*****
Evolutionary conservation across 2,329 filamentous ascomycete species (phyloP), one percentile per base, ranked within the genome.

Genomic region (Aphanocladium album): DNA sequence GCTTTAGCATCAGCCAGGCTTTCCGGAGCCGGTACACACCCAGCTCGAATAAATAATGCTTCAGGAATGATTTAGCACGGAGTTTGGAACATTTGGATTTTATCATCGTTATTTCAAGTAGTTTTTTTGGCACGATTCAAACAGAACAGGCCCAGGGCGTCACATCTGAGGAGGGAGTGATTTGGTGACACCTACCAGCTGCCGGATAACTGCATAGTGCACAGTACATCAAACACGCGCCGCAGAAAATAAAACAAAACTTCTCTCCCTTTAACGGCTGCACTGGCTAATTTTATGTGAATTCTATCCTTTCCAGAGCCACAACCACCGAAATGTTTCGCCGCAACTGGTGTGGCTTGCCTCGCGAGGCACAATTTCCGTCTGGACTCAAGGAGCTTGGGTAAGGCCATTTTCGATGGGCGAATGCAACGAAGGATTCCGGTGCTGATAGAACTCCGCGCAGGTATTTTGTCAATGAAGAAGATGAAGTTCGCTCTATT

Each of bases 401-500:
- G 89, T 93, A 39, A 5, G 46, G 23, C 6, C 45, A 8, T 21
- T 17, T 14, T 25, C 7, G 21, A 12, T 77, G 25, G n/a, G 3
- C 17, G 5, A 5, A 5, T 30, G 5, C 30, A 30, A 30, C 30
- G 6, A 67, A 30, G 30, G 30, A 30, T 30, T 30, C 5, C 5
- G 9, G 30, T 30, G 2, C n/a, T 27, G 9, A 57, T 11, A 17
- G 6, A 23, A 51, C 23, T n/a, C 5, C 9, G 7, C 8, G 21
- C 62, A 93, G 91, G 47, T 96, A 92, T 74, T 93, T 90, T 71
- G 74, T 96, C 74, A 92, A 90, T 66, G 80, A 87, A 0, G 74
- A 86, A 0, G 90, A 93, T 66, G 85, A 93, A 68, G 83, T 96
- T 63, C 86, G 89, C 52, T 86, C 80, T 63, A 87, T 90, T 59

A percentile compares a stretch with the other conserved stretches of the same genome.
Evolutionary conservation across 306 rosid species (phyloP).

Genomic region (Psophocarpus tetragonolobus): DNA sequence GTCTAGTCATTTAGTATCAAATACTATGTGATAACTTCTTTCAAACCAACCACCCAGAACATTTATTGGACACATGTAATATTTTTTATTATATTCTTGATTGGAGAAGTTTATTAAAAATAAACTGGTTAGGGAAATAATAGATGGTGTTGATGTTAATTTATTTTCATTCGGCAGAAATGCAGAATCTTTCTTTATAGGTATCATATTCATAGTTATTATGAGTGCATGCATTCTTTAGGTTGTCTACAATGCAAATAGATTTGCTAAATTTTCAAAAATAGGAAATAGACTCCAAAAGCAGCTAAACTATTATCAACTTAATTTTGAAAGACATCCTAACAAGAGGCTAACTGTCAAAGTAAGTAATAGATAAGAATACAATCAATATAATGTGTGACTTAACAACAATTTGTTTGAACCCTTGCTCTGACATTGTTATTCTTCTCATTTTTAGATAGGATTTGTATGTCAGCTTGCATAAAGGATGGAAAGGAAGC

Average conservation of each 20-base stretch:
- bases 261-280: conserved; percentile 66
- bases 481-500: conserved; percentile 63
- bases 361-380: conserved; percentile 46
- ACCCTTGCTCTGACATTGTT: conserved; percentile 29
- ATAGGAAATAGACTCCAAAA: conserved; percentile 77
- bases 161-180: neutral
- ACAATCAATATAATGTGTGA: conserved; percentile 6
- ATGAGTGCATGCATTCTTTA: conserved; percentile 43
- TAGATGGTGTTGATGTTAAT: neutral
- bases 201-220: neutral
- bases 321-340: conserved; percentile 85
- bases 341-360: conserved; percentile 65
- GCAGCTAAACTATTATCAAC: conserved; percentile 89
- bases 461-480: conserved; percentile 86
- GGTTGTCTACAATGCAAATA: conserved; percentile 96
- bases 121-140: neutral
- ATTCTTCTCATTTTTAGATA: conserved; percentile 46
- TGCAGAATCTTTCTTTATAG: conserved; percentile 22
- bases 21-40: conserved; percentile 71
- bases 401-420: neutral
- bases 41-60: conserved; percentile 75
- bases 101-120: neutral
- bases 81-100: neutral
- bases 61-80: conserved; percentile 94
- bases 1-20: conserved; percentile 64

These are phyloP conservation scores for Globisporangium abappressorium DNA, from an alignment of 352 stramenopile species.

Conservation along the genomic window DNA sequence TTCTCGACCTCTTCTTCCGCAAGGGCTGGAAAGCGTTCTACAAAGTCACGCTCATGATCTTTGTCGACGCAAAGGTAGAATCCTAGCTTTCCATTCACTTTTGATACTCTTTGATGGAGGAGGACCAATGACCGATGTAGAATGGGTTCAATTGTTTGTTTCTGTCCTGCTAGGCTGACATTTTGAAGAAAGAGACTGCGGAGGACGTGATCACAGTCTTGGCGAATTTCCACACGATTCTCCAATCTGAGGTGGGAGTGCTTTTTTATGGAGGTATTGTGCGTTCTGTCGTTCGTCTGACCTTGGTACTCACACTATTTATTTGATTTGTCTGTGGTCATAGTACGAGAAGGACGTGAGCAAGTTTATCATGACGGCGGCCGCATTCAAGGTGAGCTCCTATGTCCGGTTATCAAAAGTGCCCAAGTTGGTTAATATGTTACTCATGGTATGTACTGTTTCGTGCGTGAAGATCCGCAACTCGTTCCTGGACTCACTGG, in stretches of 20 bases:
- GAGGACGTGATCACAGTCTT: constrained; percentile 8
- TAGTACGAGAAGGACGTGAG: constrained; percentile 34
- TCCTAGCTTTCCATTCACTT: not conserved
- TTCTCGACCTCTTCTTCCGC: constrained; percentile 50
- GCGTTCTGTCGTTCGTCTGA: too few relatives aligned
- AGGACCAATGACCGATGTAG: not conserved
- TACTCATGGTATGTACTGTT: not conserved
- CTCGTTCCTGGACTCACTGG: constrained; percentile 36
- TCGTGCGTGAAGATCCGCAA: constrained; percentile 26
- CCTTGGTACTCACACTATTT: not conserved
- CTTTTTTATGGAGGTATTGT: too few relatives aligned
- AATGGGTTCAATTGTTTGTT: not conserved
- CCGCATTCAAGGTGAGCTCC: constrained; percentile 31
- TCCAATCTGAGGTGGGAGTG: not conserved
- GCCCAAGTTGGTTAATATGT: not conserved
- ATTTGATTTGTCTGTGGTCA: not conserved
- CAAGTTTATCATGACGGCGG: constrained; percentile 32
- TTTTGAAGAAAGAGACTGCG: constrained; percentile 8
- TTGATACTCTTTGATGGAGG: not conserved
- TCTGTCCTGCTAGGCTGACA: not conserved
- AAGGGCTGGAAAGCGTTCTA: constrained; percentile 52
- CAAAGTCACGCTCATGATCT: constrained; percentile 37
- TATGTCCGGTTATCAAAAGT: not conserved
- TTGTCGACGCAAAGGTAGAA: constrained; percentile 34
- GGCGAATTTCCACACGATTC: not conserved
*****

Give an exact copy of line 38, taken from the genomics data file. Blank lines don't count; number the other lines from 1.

- bases 41-60: conserved; percentile 75